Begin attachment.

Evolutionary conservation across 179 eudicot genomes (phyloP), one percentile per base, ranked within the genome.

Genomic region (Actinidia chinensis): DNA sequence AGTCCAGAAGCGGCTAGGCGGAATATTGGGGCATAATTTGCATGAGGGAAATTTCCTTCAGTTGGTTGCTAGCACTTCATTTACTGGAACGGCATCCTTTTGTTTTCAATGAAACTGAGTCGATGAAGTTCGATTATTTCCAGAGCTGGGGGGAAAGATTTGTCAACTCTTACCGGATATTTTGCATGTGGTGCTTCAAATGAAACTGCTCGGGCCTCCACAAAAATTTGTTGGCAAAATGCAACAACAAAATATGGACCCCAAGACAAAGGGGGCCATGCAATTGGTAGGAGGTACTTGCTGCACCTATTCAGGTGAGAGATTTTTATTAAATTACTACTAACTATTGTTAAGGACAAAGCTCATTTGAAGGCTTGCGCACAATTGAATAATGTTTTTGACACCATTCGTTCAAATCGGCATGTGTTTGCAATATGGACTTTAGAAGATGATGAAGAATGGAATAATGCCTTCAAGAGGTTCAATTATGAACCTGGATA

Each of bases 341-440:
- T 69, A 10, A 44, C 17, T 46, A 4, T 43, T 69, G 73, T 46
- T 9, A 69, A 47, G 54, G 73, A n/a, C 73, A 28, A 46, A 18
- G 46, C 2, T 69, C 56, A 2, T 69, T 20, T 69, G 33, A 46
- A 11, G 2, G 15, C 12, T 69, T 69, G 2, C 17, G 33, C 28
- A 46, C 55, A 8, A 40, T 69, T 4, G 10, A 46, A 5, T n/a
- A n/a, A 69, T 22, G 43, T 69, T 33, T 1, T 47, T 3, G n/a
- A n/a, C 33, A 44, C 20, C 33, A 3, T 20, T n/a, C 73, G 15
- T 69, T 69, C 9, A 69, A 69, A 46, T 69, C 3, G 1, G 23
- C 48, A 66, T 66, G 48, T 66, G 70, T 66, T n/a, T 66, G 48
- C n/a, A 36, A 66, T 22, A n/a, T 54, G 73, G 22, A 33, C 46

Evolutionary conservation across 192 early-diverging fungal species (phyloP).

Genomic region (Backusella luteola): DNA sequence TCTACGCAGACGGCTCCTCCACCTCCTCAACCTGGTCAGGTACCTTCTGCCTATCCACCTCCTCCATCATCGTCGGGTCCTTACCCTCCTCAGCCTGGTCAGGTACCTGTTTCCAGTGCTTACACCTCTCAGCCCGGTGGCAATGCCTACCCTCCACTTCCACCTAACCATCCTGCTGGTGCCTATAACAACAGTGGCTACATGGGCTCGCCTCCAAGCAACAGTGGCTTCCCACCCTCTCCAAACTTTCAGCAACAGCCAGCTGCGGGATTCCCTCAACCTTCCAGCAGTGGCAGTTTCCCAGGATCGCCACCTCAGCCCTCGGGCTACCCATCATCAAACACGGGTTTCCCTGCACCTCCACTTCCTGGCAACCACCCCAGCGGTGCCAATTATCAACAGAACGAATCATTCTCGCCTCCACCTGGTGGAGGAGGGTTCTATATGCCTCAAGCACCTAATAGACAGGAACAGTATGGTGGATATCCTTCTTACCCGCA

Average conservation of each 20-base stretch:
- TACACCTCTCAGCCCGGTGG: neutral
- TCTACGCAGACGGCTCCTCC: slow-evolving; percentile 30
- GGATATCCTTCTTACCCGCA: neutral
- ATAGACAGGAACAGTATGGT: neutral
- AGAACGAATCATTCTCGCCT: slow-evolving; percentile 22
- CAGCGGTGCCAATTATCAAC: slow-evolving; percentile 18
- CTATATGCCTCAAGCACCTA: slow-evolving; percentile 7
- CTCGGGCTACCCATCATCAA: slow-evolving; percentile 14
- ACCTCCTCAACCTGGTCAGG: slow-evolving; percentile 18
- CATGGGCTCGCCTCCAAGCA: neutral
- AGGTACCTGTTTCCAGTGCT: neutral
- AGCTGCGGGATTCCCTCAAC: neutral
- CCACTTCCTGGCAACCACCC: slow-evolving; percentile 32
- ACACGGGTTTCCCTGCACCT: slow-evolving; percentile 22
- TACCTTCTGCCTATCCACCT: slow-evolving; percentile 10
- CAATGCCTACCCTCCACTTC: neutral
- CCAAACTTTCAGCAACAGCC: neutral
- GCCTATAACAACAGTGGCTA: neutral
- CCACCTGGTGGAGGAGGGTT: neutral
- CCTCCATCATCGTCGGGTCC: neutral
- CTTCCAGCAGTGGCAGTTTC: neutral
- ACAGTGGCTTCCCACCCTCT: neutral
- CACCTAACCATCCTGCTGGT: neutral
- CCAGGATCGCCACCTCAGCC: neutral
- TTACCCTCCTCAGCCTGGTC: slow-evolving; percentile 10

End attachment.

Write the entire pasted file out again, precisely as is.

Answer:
Evolutionary conservation across 179 eudicot genomes (phyloP), one percentile per base, ranked within the genome.

Genomic region (Actinidia chinensis): DNA sequence AGTCCAGAAGCGGCTAGGCGGAATATTGGGGCATAATTTGCATGAGGGAAATTTCCTTCAGTTGGTTGCTAGCACTTCATTTACTGGAACGGCATCCTTTTGTTTTCAATGAAACTGAGTCGATGAAGTTCGATTATTTCCAGAGCTGGGGGGAAAGATTTGTCAACTCTTACCGGATATTTTGCATGTGGTGCTTCAAATGAAACTGCTCGGGCCTCCACAAAAATTTGTTGGCAAAATGCAACAACAAAATATGGACCCCAAGACAAAGGGGGCCATGCAATTGGTAGGAGGTACTTGCTGCACCTATTCAGGTGAGAGATTTTTATTAAATTACTACTAACTATTGTTAAGGACAAAGCTCATTTGAAGGCTTGCGCACAATTGAATAATGTTTTTGACACCATTCGTTCAAATCGGCATGTGTTTGCAATATGGACTTTAGAAGATGATGAAGAATGGAATAATGCCTTCAAGAGGTTCAATTATGAACCTGGATA

Each of bases 341-440:
- T 69, A 10, A 44, C 17, T 46, A 4, T 43, T 69, G 73, T 46
- T 9, A 69, A 47, G 54, G 73, A n/a, C 73, A 28, A 46, A 18
- G 46, C 2, T 69, C 56, A 2, T 69, T 20, T 69, G 33, A 46
- A 11, G 2, G 15, C 12, T 69, T 69, G 2, C 17, G 33, C 28
- A 46, C 55, A 8, A 40, T 69, T 4, G 10, A 46, A 5, T n/a
- A n/a, A 69, T 22, G 43, T 69, T 33, T 1, T 47, T 3, G n/a
- A n/a, C 33, A 44, C 20, C 33, A 3, T 20, T n/a, C 73, G 15
- T 69, T 69, C 9, A 69, A 69, A 46, T 69, C 3, G 1, G 23
- C 48, A 66, T 66, G 48, T 66, G 70, T 66, T n/a, T 66, G 48
- C n/a, A 36, A 66, T 22, A n/a, T 54, G 73, G 22, A 33, C 46

Evolutionary conservation across 192 early-diverging fungal species (phyloP).

Genomic region (Backusella luteola): DNA sequence TCTACGCAGACGGCTCCTCCACCTCCTCAACCTGGTCAGGTACCTTCTGCCTATCCACCTCCTCCATCATCGTCGGGTCCTTACCCTCCTCAGCCTGGTCAGGTACCTGTTTCCAGTGCTTACACCTCTCAGCCCGGTGGCAATGCCTACCCTCCACTTCCACCTAACCATCCTGCTGGTGCCTATAACAACAGTGGCTACATGGGCTCGCCTCCAAGCAACAGTGGCTTCCCACCCTCTCCAAACTTTCAGCAACAGCCAGCTGCGGGATTCCCTCAACCTTCCAGCAGTGGCAGTTTCCCAGGATCGCCACCTCAGCCCTCGGGCTACCCATCATCAAACACGGGTTTCCCTGCACCTCCACTTCCTGGCAACCACCCCAGCGGTGCCAATTATCAACAGAACGAATCATTCTCGCCTCCACCTGGTGGAGGAGGGTTCTATATGCCTCAAGCACCTAATAGACAGGAACAGTATGGTGGATATCCTTCTTACCCGCA

Average conservation of each 20-base stretch:
- TACACCTCTCAGCCCGGTGG: neutral
- TCTACGCAGACGGCTCCTCC: slow-evolving; percentile 30
- GGATATCCTTCTTACCCGCA: neutral
- ATAGACAGGAACAGTATGGT: neutral
- AGAACGAATCATTCTCGCCT: slow-evolving; percentile 22
- CAGCGGTGCCAATTATCAAC: slow-evolving; percentile 18
- CTATATGCCTCAAGCACCTA: slow-evolving; percentile 7
- CTCGGGCTACCCATCATCAA: slow-evolving; percentile 14
- ACCTCCTCAACCTGGTCAGG: slow-evolving; percentile 18
- CATGGGCTCGCCTCCAAGCA: neutral
- AGGTACCTGTTTCCAGTGCT: neutral
- AGCTGCGGGATTCCCTCAAC: neutral
- CCACTTCCTGGCAACCACCC: slow-evolving; percentile 32
- ACACGGGTTTCCCTGCACCT: slow-evolving; percentile 22
- TACCTTCTGCCTATCCACCT: slow-evolving; percentile 10
- CAATGCCTACCCTCCACTTC: neutral
- CCAAACTTTCAGCAACAGCC: neutral
- GCCTATAACAACAGTGGCTA: neutral
- CCACCTGGTGGAGGAGGGTT: neutral
- CCTCCATCATCGTCGGGTCC: neutral
- CTTCCAGCAGTGGCAGTTTC: neutral
- ACAGTGGCTTCCCACCCTCT: neutral
- CACCTAACCATCCTGCTGGT: neutral
- CCAGGATCGCCACCTCAGCC: neutral
- TTACCCTCCTCAGCCTGGTC: slow-evolving; percentile 10